Rise in vacancy rates emphasizes need for business rate reform, BRC-Springboard Footfall Monitor shows

FacebooktwitterredditpinterestlinkedinmailFacebooktwitterredditpinterestlinkedinmail

Footfall in October was 0.8% lower than a year ago, up on the 0.9% fall in September, according to the latest BRC-Springboard Footfall Monitor.

Shopping Centre reported the largest decline, falling 1.9%, consistent with the three-month average, while shopping centres experienced a 1.4% decline in footfall, down on the 0.6% fall in September.

Footfall in out-of-town locations fared the best with a 1.9% increase year-on-year.

Scotland reported the greatest rise in regional footfall, up 0.5% year-on-year. The national town centre vacancy rate in the UK was 10.3% in October 2014, an increase from July’s rate of 10.1%.

Helen Dickinson, British Retail Consortium director general, said: “It’s disappointing to see the first increase in shop vacancies since the first quarter of 2013. There had been some hope that the amount of empty shops would dip below the 10 per cent threshold for the first time since we began collecting this data. This has sadly not transpired.

“Encouraging shoppers back to the high street is crucial to reducing the number of vacancies. However, we’ve seen that visitor numbers on our high streets are down again, this month by 1.4%.

“In order to drive up footfall, some local areas need to continue to learn from more successful town centres by encouraging pop-ups, using empty premises as community spaces or even as arts venues to ensure that empty shops don’t become a blight on the local area.

“Consideration needs to be given to how people want to use their high streets now and in the future. Leisure activities, coffee shops, access to local services and the desire for community engagement will be as important as retail as high streets re-invent themselves. Digital connectivity is vital as the lines between online and bricks and mortar retailing become increasingly blurred. We also need to make investment in property improvements attractive again for businesses – the chief way to achieve this will be through fundamental reform of the business rates system.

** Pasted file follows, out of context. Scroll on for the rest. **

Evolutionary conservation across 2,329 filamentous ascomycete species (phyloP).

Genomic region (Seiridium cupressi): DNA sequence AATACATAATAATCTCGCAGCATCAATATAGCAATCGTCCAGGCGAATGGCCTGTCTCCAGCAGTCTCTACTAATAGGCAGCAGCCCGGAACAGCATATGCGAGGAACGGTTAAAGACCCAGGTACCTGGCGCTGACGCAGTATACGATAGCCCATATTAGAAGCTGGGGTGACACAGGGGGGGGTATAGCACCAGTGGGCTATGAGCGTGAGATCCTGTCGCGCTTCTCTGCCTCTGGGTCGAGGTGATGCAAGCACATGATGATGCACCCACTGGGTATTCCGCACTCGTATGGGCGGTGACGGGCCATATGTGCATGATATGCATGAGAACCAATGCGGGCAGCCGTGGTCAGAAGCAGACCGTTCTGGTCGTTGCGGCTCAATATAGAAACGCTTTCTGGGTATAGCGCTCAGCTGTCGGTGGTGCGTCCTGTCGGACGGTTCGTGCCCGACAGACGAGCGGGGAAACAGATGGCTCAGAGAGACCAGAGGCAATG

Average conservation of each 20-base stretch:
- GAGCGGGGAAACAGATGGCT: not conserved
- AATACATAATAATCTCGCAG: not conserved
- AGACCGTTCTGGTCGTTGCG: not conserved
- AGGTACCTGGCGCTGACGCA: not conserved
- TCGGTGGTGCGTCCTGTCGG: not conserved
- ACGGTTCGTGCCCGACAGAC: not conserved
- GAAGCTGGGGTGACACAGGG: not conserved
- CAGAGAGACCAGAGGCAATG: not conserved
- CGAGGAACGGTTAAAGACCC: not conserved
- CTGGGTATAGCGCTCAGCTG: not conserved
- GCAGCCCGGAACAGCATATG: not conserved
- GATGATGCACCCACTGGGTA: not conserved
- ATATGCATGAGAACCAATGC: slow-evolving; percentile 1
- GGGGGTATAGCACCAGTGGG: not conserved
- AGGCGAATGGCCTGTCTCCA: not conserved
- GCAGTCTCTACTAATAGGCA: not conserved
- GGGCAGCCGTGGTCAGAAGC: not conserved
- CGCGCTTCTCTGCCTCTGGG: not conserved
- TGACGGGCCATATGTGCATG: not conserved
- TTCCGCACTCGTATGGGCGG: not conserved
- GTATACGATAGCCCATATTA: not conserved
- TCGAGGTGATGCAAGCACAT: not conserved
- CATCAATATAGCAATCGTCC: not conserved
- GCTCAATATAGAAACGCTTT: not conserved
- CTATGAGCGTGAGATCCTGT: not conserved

“We also know that well managed retail destinations whether in or out of town continue to do well in terms of customer visits. We must ensure we apply the same principles more widely in order to encourage shoppers to return.”

Diane Wehrle, retail insights director at Springboard, said: ‘’Footfall has improved only very slightly over the last month which, while disappointing, is not surprising. The entire 0.8% decline in October emanated from high streets and shopping centres – which is likely to be a fall out of the continuing mild weather adversely impacting fashion sales – whilst retail parks continued their charge with footfall increasing for the tenth month in a row.

“However, the modest scale of the decline does need to be put into its proper context of the long term downward trend in footfall in high streets and shopping centres, and it is actually far more modest drop than the decline of 2.9% in October last year. In fact it appears that customer activity levels are stabilising, with an average decline in footfall since January this year of just -0.4% compared with a drop of 1.4% over the same 10 months in 2013.

‘’The slight rise in the vacancy rate of 0.2 % is also not unexpected given the pressures on margins that retailers are facing, and which have been exacerbated by poor sales resulting from the mild weather over the last two months.  More likely, however, it is the first evidence of the impact on retail locations of the large number of retail leases that are due to expire over the period to December 2015. We need to become accustomed to an increasing vacancy rate over the next year as this accelerates, as this will inevitably offer retailers an opportunity to vacate poorer performing locations.’’